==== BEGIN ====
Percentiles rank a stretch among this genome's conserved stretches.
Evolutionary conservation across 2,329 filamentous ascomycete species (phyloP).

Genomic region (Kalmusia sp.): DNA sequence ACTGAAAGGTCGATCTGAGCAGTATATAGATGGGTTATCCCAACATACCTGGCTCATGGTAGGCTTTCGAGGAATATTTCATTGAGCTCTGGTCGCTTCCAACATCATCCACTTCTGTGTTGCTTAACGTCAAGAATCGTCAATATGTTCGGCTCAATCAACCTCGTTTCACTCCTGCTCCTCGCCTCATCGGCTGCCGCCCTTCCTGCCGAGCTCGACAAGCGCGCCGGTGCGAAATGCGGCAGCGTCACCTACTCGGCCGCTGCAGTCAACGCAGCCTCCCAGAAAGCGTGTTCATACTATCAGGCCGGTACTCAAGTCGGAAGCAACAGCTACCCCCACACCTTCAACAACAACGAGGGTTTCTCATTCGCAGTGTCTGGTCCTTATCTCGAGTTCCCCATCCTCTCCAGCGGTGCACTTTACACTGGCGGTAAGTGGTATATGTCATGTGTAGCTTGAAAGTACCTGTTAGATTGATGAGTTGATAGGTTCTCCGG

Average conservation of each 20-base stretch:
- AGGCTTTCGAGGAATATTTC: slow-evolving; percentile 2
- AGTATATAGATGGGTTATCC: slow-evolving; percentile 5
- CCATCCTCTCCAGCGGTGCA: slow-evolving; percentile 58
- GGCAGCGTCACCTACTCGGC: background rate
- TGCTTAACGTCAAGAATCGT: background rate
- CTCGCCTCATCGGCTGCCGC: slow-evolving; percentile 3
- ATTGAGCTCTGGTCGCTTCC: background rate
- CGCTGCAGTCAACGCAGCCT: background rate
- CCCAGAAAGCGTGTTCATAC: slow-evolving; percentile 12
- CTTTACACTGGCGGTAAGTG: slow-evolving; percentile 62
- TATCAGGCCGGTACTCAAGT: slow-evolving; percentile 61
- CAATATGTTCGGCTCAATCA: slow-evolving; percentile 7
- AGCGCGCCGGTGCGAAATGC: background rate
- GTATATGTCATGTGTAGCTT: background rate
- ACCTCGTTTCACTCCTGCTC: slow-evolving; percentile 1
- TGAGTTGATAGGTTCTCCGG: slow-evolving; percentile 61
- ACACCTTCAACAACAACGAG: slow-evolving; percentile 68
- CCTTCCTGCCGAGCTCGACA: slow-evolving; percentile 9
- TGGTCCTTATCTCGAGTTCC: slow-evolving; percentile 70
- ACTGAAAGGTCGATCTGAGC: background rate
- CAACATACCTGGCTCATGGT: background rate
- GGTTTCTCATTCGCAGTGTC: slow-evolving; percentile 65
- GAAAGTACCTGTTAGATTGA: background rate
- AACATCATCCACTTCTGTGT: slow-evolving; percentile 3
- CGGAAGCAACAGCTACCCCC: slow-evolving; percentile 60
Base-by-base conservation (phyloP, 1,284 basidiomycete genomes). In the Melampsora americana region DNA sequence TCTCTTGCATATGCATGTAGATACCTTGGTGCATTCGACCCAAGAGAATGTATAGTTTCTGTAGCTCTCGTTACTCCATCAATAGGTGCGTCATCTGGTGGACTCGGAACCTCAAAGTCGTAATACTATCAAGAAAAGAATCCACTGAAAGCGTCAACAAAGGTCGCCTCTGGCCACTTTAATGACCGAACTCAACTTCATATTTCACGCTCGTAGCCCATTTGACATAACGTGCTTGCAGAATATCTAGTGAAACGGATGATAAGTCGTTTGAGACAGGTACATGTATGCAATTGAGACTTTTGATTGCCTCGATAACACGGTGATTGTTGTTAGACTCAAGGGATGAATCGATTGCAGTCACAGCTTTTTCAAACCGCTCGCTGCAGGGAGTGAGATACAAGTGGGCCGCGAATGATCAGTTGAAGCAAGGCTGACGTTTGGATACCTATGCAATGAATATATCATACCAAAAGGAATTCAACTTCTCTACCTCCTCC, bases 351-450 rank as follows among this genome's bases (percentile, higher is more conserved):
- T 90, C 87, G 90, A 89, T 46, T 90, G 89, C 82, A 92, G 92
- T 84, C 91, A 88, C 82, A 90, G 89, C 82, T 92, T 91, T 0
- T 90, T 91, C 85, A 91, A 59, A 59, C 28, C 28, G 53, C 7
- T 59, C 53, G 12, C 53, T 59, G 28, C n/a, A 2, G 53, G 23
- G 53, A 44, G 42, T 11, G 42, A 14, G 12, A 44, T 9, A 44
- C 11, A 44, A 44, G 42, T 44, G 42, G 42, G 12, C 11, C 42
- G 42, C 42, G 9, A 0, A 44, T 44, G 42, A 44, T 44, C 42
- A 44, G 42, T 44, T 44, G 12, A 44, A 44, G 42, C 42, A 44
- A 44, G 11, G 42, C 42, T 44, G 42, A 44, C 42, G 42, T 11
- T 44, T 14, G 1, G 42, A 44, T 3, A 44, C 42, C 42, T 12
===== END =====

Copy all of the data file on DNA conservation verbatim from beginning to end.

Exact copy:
Percentiles rank a stretch among this genome's conserved stretches.
Evolutionary conservation across 2,329 filamentous ascomycete species (phyloP).

Genomic region (Kalmusia sp.): DNA sequence ACTGAAAGGTCGATCTGAGCAGTATATAGATGGGTTATCCCAACATACCTGGCTCATGGTAGGCTTTCGAGGAATATTTCATTGAGCTCTGGTCGCTTCCAACATCATCCACTTCTGTGTTGCTTAACGTCAAGAATCGTCAATATGTTCGGCTCAATCAACCTCGTTTCACTCCTGCTCCTCGCCTCATCGGCTGCCGCCCTTCCTGCCGAGCTCGACAAGCGCGCCGGTGCGAAATGCGGCAGCGTCACCTACTCGGCCGCTGCAGTCAACGCAGCCTCCCAGAAAGCGTGTTCATACTATCAGGCCGGTACTCAAGTCGGAAGCAACAGCTACCCCCACACCTTCAACAACAACGAGGGTTTCTCATTCGCAGTGTCTGGTCCTTATCTCGAGTTCCCCATCCTCTCCAGCGGTGCACTTTACACTGGCGGTAAGTGGTATATGTCATGTGTAGCTTGAAAGTACCTGTTAGATTGATGAGTTGATAGGTTCTCCGG

Average conservation of each 20-base stretch:
- AGGCTTTCGAGGAATATTTC: slow-evolving; percentile 2
- AGTATATAGATGGGTTATCC: slow-evolving; percentile 5
- CCATCCTCTCCAGCGGTGCA: slow-evolving; percentile 58
- GGCAGCGTCACCTACTCGGC: background rate
- TGCTTAACGTCAAGAATCGT: background rate
- CTCGCCTCATCGGCTGCCGC: slow-evolving; percentile 3
- ATTGAGCTCTGGTCGCTTCC: background rate
- CGCTGCAGTCAACGCAGCCT: background rate
- CCCAGAAAGCGTGTTCATAC: slow-evolving; percentile 12
- CTTTACACTGGCGGTAAGTG: slow-evolving; percentile 62
- TATCAGGCCGGTACTCAAGT: slow-evolving; percentile 61
- CAATATGTTCGGCTCAATCA: slow-evolving; percentile 7
- AGCGCGCCGGTGCGAAATGC: background rate
- GTATATGTCATGTGTAGCTT: background rate
- ACCTCGTTTCACTCCTGCTC: slow-evolving; percentile 1
- TGAGTTGATAGGTTCTCCGG: slow-evolving; percentile 61
- ACACCTTCAACAACAACGAG: slow-evolving; percentile 68
- CCTTCCTGCCGAGCTCGACA: slow-evolving; percentile 9
- TGGTCCTTATCTCGAGTTCC: slow-evolving; percentile 70
- ACTGAAAGGTCGATCTGAGC: background rate
- CAACATACCTGGCTCATGGT: background rate
- GGTTTCTCATTCGCAGTGTC: slow-evolving; percentile 65
- GAAAGTACCTGTTAGATTGA: background rate
- AACATCATCCACTTCTGTGT: slow-evolving; percentile 3
- CGGAAGCAACAGCTACCCCC: slow-evolving; percentile 60
Base-by-base conservation (phyloP, 1,284 basidiomycete genomes). In the Melampsora americana region DNA sequence TCTCTTGCATATGCATGTAGATACCTTGGTGCATTCGACCCAAGAGAATGTATAGTTTCTGTAGCTCTCGTTACTCCATCAATAGGTGCGTCATCTGGTGGACTCGGAACCTCAAAGTCGTAATACTATCAAGAAAAGAATCCACTGAAAGCGTCAACAAAGGTCGCCTCTGGCCACTTTAATGACCGAACTCAACTTCATATTTCACGCTCGTAGCCCATTTGACATAACGTGCTTGCAGAATATCTAGTGAAACGGATGATAAGTCGTTTGAGACAGGTACATGTATGCAATTGAGACTTTTGATTGCCTCGATAACACGGTGATTGTTGTTAGACTCAAGGGATGAATCGATTGCAGTCACAGCTTTTTCAAACCGCTCGCTGCAGGGAGTGAGATACAAGTGGGCCGCGAATGATCAGTTGAAGCAAGGCTGACGTTTGGATACCTATGCAATGAATATATCATACCAAAAGGAATTCAACTTCTCTACCTCCTCC, bases 351-450 rank as follows among this genome's bases (percentile, higher is more conserved):
- T 90, C 87, G 90, A 89, T 46, T 90, G 89, C 82, A 92, G 92
- T 84, C 91, A 88, C 82, A 90, G 89, C 82, T 92, T 91, T 0
- T 90, T 91, C 85, A 91, A 59, A 59, C 28, C 28, G 53, C 7
- T 59, C 53, G 12, C 53, T 59, G 28, C n/a, A 2, G 53, G 23
- G 53, A 44, G 42, T 11, G 42, A 14, G 12, A 44, T 9, A 44
- C 11, A 44, A 44, G 42, T 44, G 42, G 42, G 12, C 11, C 42
- G 42, C 42, G 9, A 0, A 44, T 44, G 42, A 44, T 44, C 42
- A 44, G 42, T 44, T 44, G 12, A 44, A 44, G 42, C 42, A 44
- A 44, G 11, G 42, C 42, T 44, G 42, A 44, C 42, G 42, T 11
- T 44, T 14, G 1, G 42, A 44, T 3, A 44, C 42, C 42, T 12